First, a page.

Recently our Artistic Learning department sat down with Eric Ting to discuss our upcoming production of Othello. Eric’s Cal Shakes directorial debut begins performances September 14.
Artistic Learning: How will you stage this play to be relevant to the current cultural dialogues about racial injustice and identity? Will you use a modern setting?
Eric Ting: We’re imagining our audience sharing the space with a company of modern day actors who investigate/interrogate the classical story of Shakespeare’s Othello through a contemporary lens, trying to understand how this problem play lives as a reflection of some of the challenges we face in American society today.
AL: Directors must frequently choose a specific focus from such a large and complex play. Are you coming at it as a domestic tragedy, a political firestorm, an examination of psychological manipulation–what’s the core idea you want to illustrate to the fullest in this production?
ET: All of the above. Religion is certainly surfaced in our choice to reflect Othello as a Muslim—though even that identity is sublimated in this story (because when we encounter Othello he has “converted to Christianity” we think to better assimilate into Venetian society). Politics exist not so much as a manifestation of the war with the Ottomites (like much of the wars the US fights today, that war is backgrounded to the more domestic concerns of the drama); but rather we will be exploring the presence of a political figure like Donald Trump and asking how that injection of volatile political rhetoric might pave the way for more manifest examples of xenophobia, releasing years of pent up race-hatred (i.e.: Iago). Lastly, Othello is a play about two marriages, a domestic tragedy writ large about the daily battles wrought “in the name of love”—love of God, love of Country, love of each other.
AL: How are you directing the actors to handle the language in this play? The language sometimes floats in eloquent verse, and sometimes explodes in very direct insults that might be very offensive if said to someone today. What does it take to have an actor move between these ways of speaking, and how do you want the audience to hear and understand these different expressions?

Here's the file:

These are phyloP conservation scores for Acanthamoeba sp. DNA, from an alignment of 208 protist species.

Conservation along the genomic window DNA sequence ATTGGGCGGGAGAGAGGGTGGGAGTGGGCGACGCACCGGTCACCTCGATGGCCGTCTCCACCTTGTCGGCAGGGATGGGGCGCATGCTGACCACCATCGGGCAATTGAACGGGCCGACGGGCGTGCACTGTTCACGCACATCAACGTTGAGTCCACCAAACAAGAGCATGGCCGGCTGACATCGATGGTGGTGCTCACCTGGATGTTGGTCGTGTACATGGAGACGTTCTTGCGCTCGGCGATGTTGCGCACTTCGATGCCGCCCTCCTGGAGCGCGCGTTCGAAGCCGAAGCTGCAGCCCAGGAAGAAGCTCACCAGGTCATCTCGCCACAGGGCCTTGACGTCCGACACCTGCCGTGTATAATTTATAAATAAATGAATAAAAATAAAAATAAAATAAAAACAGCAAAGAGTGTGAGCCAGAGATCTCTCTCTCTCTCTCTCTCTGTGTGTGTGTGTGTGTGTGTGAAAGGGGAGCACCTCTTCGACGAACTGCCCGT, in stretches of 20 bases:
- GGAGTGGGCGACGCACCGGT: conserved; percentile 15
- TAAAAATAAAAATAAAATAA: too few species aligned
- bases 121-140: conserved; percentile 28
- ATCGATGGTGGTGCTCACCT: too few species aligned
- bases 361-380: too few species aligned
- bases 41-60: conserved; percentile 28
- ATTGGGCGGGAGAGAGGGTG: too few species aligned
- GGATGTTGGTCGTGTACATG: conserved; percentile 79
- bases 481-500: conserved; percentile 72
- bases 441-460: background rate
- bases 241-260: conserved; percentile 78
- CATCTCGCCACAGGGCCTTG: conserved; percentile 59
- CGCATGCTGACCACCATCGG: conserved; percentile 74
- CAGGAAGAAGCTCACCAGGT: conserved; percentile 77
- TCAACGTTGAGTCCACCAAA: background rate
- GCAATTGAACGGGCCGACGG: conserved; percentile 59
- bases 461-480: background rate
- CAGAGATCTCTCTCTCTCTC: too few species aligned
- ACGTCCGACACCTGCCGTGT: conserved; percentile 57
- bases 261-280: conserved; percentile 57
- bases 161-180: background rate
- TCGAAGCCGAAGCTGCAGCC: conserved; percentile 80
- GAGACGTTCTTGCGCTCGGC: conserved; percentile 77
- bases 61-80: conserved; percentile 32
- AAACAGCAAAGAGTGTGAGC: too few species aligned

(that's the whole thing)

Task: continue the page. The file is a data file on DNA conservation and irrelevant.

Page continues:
ET: My impulse is always to play against the poetry of Shakespeare’s language. The words themselves elevate his plays to soaring heights, but when actors indulge in that poetry it often sends the plays into a more melodramatic space. He wrote in blank verse, and as such, his writing is all the more remarkable for its construction—vivid, honest language held to a rigorous form. It’s that pursuit of surfacing the familiar, the banal, the human in Shakespeare’s plays that also—I believe—demand that we not try to censor the very real prejudices that have existed across time, from Shakespeare’s Venice to our communities today.
AL: Is there any comic relief in this play? Should there be?
ET: Yes. And absolutely. Comedy accentuates tragedy, like salt with chocolate. Certainly there’s a lovely scene that we begin with: two men, ugly drunk, commiserating late one night about the unfairness of the world. But also: Shakespeare writes into the play a “CLOWN” character that, to my eyes, is not particularly funny (HA!). So we’ve made a production choice to replace those clown scenes with a series of jokes—the sort of jokes that accentuate our society’s treatment of outsiders, the sort of humor that “others” us.
AL: Okay, the ultimate question–are you more drawn to Othello, or Iago? Why?
ET: Mmmm. Good Question. I think the one doesn’t exist without the other, no? It’s almost biblical, the conflict between these two—like Cain and Abel.